8. Please consider editing. I know that an angel or a devil personally whispered an opus in your ear – and that all of your words are holy, and that you once read Ginsberg stating that the first time is the best time – but that just does not stand up to the test of reading. It’s true that your first draft is a large part of why you write (your reporting the words of a muse, etc.) but remember, writing is a craft, and as craft, your poems should go through several iterations before finding themselves on your blog or printed on a page. And by the way you will be doing all of us a big favor in the process.

9. Read the masters, if for no other reason then to critique them. Study the evolution of poetry in a non-academic manner – who were these poets writing for, how were they received in their own times, what do you love about their poems, and what do you hate about them?

10. Poetry is about resonance; it’s the use of language in a manner consistent with and contemporaneous with its time. Remember the vernacular of the sub-culture of you audience – appeal to them by glorifying their understandings about “place”, “time”, and “dignity”.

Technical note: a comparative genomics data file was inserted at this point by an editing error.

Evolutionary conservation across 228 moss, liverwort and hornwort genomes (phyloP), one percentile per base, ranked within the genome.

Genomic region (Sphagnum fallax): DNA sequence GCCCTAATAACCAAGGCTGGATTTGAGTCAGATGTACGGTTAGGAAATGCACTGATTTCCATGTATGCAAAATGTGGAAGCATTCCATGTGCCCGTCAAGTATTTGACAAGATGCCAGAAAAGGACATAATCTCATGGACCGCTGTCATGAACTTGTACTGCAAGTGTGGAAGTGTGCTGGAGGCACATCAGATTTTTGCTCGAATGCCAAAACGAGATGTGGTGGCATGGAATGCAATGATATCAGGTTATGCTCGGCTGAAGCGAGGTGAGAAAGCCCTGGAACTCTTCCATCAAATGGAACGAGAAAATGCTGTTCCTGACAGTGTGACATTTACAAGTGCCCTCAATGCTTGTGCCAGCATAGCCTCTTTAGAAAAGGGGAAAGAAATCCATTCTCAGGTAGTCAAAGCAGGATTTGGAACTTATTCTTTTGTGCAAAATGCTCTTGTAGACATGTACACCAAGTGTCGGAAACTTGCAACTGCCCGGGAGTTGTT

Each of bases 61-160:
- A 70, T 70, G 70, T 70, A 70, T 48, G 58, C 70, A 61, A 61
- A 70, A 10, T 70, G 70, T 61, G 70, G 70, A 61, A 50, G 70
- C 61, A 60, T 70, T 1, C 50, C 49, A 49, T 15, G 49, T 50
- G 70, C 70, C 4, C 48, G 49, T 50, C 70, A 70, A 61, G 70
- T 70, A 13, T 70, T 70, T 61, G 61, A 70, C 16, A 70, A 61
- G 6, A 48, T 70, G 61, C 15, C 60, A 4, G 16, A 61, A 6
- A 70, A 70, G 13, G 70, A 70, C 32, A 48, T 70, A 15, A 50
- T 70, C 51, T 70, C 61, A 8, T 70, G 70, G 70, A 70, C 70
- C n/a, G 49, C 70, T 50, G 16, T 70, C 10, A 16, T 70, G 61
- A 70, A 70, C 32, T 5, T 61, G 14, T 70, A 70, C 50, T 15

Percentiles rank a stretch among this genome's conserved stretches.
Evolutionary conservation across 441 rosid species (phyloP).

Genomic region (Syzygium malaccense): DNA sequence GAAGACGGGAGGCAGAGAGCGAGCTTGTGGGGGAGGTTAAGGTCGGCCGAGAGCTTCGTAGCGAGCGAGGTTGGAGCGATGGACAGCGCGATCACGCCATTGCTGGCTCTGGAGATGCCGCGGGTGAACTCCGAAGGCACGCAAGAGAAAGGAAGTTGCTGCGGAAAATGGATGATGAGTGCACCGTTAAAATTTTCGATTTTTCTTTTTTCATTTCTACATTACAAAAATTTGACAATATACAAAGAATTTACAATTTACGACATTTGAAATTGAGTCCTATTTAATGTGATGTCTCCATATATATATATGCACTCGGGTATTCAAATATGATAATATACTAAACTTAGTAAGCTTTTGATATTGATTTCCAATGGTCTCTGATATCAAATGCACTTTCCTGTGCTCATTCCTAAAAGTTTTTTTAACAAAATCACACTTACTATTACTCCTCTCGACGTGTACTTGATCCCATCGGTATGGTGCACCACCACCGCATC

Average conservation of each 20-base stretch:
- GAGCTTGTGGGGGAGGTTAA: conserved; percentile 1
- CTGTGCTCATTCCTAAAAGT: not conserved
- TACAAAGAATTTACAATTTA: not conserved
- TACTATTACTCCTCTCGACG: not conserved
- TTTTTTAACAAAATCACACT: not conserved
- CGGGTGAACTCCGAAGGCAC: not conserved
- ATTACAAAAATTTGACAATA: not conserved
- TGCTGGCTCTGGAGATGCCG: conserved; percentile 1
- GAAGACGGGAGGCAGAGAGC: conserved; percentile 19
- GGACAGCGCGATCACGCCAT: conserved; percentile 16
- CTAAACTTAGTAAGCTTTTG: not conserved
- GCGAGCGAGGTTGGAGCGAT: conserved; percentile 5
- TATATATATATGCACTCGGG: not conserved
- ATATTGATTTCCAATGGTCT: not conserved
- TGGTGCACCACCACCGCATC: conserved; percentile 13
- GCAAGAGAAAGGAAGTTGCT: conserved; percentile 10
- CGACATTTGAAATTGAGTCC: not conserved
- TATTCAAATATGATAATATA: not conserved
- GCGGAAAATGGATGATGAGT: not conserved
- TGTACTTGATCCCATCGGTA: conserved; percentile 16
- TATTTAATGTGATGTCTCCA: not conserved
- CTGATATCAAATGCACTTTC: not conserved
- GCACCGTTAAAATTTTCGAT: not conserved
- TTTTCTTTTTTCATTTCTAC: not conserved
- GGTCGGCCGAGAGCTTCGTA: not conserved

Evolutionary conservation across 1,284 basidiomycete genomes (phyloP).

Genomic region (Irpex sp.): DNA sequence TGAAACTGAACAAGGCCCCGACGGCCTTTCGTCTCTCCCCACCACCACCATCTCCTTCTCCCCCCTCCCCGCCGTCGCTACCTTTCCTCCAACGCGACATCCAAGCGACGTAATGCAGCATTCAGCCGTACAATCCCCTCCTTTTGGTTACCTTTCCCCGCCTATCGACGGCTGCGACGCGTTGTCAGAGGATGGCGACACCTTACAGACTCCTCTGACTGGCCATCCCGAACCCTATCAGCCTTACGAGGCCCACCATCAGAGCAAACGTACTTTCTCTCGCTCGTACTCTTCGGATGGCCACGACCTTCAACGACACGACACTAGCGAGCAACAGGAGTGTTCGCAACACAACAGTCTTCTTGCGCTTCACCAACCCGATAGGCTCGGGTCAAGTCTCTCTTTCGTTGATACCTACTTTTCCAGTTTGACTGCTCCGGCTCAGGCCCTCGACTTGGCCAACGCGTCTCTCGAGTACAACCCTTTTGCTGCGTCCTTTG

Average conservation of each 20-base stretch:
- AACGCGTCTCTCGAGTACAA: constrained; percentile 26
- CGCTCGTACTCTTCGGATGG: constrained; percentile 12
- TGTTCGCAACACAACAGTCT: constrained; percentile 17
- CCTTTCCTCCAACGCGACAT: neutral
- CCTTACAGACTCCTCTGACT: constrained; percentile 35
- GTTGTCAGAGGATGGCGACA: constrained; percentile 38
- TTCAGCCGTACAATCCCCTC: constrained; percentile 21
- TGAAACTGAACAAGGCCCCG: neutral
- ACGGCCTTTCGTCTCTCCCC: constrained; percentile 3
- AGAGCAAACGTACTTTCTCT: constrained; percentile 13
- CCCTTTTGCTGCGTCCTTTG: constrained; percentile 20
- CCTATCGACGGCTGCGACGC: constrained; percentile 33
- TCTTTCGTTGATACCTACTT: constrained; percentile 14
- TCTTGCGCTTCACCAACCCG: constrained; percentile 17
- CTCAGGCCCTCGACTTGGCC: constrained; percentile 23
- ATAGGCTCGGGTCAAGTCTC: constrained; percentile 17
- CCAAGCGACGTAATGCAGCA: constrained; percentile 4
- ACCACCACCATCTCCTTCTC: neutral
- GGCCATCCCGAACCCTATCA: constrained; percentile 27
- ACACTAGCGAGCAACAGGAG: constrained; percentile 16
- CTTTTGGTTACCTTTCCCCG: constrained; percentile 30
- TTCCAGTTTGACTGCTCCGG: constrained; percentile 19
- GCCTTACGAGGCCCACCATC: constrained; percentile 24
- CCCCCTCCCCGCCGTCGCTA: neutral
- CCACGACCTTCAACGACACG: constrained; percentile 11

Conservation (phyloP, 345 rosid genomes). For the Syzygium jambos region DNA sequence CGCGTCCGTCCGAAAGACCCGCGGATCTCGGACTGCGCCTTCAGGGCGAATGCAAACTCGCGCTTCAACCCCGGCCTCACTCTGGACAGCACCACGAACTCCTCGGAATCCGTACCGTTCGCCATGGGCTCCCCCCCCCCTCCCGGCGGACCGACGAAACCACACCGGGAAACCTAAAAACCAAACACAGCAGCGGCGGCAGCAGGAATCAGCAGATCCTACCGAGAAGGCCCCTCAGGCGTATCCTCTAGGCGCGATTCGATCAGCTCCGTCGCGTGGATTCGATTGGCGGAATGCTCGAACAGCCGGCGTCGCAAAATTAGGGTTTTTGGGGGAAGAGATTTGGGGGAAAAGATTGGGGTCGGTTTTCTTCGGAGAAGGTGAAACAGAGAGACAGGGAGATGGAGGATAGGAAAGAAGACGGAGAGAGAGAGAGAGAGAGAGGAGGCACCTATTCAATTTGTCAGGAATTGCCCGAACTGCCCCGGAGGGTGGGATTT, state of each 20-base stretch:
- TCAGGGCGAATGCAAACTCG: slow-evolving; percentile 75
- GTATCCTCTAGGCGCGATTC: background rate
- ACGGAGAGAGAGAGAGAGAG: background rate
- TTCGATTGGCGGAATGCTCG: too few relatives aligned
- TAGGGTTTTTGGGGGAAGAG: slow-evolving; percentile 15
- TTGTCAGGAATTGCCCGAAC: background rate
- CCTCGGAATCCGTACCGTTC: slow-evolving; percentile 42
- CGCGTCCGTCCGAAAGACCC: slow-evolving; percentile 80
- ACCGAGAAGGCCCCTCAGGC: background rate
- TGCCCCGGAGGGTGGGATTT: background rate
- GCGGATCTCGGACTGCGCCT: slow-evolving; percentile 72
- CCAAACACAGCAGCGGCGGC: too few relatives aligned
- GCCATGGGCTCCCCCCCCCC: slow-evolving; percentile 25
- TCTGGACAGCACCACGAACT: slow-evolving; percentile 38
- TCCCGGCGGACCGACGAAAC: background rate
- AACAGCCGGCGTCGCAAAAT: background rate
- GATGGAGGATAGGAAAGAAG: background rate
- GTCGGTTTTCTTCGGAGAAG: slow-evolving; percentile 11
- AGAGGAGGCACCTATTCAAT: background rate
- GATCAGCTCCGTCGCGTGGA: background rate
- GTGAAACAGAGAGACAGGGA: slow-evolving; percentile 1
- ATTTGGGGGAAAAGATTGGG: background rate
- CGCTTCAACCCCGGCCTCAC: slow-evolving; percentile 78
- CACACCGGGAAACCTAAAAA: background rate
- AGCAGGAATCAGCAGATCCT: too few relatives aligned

18 responses to “10 things contemporary poets should know about poetry.

  1. I reviewed Charles Simic’s DIME STORE ALCHEMY on my blog recently plus I’ve read some of his poetry. Your suggestion in #9 to “Read the masters” is absolutely bang-on and I would say Mr. Simic’s minimalistic masterpieces put him firmly in that camp. Billy Collins is another terrific poet–America certainly has a number of good ones putting pen to paper these days. Mark Strand…

    Good post, good advice.

  2. Hmm i wonder how you would view my poetry.
    Although i have had no teaching and no direction.
    Reading this i wish i had someone to help me progress into a poet.
    All my poetry is just a vent of anger using the page to replace life as the reciever of damage.

  3. Also what i forgot to add on…
    Thanks for the advice

  4. as god as my witness, i will never attempt another poem!

    just shoot me.

  5. Dame
    I was trying to help – oh well…

    I don’t like many peoples poetry
    but that matters not a wit – your voice – whatever your voice (perhaps once you find it) will find ears.

    I have no formal training. I have never taken a writing class